While I’d love to dive into a discussion of these huge social issues, I’m actually going to bring it in close for now, and talk about my own Lord Voldemort, the thing I’ve personally been afraid to talk openly about for a long time.


The Big, Hairy, Ugly, Pimple-Covered Truth.

I’ve never been in a relationship. Whomp, there it is.

The extent of my physical contact with a human being is a hug and a night or two of tame spin the bottle in college.

As I recently said to a friend of mine, let me break it down for ya: I’ve never kissed anyone, never slept with anyone, and never been on more than two dates with the same person.

Oh, and I’m 27 years old.

So lets backtrack a little and see where things started. I may not be Wolverine but we all love a good origin story.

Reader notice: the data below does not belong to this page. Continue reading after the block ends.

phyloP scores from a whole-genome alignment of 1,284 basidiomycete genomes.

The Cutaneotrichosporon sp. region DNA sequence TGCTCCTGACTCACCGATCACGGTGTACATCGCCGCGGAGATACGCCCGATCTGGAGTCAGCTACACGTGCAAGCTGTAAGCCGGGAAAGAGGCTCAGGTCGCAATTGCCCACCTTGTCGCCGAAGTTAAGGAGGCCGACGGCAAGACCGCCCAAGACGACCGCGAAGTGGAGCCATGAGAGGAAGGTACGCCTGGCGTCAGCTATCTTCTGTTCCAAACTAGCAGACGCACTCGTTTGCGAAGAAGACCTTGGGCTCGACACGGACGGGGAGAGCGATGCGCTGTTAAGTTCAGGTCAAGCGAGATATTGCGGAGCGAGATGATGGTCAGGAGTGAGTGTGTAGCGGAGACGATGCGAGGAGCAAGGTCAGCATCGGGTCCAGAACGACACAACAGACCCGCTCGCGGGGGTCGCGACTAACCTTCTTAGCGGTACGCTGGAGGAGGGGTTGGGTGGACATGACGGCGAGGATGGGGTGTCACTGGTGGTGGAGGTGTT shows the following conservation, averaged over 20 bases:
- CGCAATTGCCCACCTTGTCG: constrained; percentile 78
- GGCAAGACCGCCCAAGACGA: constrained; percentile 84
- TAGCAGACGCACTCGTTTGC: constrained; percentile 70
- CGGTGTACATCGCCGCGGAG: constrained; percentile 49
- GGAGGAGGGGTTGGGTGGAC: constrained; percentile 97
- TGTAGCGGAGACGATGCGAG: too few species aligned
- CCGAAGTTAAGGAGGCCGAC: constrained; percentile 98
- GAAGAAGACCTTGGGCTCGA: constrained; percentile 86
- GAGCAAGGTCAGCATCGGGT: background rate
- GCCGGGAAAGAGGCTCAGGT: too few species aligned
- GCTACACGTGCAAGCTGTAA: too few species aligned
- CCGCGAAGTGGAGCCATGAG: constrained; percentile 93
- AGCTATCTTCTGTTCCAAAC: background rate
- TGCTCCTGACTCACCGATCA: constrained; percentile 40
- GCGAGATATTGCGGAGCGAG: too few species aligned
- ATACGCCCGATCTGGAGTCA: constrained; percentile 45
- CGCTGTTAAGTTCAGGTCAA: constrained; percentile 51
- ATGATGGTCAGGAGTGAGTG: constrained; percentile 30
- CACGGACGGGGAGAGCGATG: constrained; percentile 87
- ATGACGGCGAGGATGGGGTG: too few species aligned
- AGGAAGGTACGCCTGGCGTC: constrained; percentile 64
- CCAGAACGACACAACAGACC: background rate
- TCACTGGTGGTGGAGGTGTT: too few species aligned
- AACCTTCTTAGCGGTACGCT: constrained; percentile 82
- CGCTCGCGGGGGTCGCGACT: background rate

I come from a sarcastic family. Sincerity and emotions usually took a back seat to teasing and jokes. We’d watch a movie together and when it would get to the touching, poignant moments and the characters were finally admitting their true feelings or there was a kiss or something, someone would blurt out “I love you man!” in their best Dumb & Dumber voice and we’d all start laughing.

It’s the kind of stuff that families often share and I don’t mean to say that it was terrible—it was usually funny, and probably where I started to find joy in comedy. What I think happened though was that there was not often honest, genuine conversation about our feelings or emotions to balance out this jokey-ness. I cannot remember ever feeling comfortable telling any of my family members I loved them out loud. I’m still uncomfortable with it. I don’t know if my siblings and I have ever said we love each other aloud. I know we do, but we don’t talk about it. We joke, we tease, we use sarcasm, and we don’t usually talk about the deep stuff.